PolitiFact's amazing double standard struck again as it rated President Obama's broken promise "Half True," that Americans would keep their health insurance under his health care law.
There are already stories of Americans being dropped from their health insurance plans, and PolitiFact's Louis Jacobson admitted that "In reality, Americans are not simply able to keep their insurance through thick and thin." He added that "the CBO figures suggest that the law could increase that rate, at least modestly" of "forced plan-switching."
Yet how did Obama's promise stack up to "Half True" and not "False"? According to PolitiFact, ObamaCare "does take pains to allow Americans to keep their health plan if they want to remain on it." So although the law failed to help Americans keep their insurance, it tried so Obama's guarantee wasn't false?
And speaking of "guarantee," Jacobson downplayed that as a "suggestion." Yet what part of "you will keep your health insurance" is a suggestion and not a promise?
PolitiFact's bias has not gone unnoticed. George Mason University's Center for Media and Public Affairs found that PolitiFact called Republicans dishonest three times more than Democrats in the first four months of President Obama's second term.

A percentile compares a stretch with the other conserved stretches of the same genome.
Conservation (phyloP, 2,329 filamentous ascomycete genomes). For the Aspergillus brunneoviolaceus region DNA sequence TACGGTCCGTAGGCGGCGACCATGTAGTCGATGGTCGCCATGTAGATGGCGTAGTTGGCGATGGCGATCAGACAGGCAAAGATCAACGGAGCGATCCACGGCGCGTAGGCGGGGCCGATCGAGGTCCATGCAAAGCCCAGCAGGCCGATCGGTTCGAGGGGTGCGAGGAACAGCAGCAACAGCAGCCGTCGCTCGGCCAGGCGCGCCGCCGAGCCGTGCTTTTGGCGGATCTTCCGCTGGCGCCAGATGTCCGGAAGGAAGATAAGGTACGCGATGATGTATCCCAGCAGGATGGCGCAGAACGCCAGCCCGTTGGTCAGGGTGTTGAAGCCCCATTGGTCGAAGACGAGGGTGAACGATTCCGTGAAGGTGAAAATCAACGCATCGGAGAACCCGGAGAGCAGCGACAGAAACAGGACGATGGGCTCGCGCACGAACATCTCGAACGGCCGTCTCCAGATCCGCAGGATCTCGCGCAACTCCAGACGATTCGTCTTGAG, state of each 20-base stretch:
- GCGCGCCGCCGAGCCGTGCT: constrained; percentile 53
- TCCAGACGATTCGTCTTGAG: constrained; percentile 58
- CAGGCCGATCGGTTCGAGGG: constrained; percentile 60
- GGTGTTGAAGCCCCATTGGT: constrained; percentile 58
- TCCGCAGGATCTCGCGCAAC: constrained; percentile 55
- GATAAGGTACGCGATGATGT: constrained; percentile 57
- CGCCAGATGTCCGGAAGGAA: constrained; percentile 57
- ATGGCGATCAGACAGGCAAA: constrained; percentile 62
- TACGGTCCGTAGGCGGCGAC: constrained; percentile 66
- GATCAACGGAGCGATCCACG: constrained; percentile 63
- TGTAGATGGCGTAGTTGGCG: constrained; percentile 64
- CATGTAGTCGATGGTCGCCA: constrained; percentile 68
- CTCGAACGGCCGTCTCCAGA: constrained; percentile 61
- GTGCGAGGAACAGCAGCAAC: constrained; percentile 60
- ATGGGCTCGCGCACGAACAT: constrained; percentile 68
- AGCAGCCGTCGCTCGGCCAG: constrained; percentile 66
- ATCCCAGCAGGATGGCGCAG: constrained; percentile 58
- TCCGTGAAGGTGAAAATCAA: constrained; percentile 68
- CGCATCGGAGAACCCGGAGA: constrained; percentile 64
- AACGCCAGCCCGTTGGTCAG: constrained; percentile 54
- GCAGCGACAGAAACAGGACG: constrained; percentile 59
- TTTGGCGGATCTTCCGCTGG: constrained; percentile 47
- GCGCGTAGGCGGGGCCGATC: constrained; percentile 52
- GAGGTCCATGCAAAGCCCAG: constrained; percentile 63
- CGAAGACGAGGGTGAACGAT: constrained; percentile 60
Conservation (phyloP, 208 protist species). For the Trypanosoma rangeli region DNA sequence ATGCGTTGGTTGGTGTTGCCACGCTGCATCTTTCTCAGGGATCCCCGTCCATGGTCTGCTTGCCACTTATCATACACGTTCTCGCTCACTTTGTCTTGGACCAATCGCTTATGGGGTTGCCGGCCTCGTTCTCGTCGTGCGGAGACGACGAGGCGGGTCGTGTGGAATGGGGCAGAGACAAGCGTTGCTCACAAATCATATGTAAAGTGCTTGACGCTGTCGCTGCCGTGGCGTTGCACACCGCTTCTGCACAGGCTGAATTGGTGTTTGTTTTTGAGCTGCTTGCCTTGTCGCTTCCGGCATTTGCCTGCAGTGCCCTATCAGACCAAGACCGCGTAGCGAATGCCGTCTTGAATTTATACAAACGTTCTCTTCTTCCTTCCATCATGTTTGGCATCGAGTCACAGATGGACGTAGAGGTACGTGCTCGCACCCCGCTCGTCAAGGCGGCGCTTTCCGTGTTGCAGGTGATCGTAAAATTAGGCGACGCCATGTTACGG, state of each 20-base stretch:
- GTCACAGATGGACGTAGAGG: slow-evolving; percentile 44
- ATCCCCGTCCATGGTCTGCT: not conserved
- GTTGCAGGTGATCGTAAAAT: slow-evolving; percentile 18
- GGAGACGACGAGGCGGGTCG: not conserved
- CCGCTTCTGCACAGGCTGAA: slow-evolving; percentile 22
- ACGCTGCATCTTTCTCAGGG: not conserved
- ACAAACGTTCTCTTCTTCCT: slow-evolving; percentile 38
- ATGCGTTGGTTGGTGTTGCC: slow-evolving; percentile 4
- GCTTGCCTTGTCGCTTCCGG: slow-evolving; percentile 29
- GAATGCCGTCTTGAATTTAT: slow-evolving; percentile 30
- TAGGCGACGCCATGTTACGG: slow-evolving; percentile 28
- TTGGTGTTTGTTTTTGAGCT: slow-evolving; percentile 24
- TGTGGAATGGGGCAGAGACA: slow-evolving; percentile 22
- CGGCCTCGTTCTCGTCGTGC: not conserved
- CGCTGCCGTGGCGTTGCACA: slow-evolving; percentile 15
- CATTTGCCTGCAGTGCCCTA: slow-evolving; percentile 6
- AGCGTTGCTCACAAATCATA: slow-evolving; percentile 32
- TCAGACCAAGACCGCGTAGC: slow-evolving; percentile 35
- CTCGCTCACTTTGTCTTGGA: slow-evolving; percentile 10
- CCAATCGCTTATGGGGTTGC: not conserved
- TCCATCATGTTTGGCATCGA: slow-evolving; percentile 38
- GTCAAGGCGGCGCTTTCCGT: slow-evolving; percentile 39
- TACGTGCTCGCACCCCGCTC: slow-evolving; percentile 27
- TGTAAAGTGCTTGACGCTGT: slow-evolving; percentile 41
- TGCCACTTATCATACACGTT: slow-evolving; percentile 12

NewsBusters' Tim Graham wrote back in May:
"Even in the first three weeks in May, while the Obama scandals piled up – from Benghazi to the IRS to the DOJ phone-records scandals -- Republicans are still being flagged as worse than Democrats, with 60 percent of the website's selective claims rated as false so far this month (May 1 – May 22), compared to 29 percent of their Democratic statements – a 2 to 1 margin."
And the same Center for Media and Public Affairs called out PolitiFact's bias during the 2012 campaign. As Graham included in his piece, CMPA reported last September:
"PolitiFact rated Democratic statements as 'mostly true' or 'entirely true' about twice as often as Republican statements – 42% true ratings for Democrats vs. 20% for Republicans.
"Conversely, statements by Republicans were rated as entirely false about twice as often as Democratic statements – 29% false ratings for GOP statements vs. 15% false ratings for Democrats. (This includes categories labeled 'false' and 'pants on fire.')"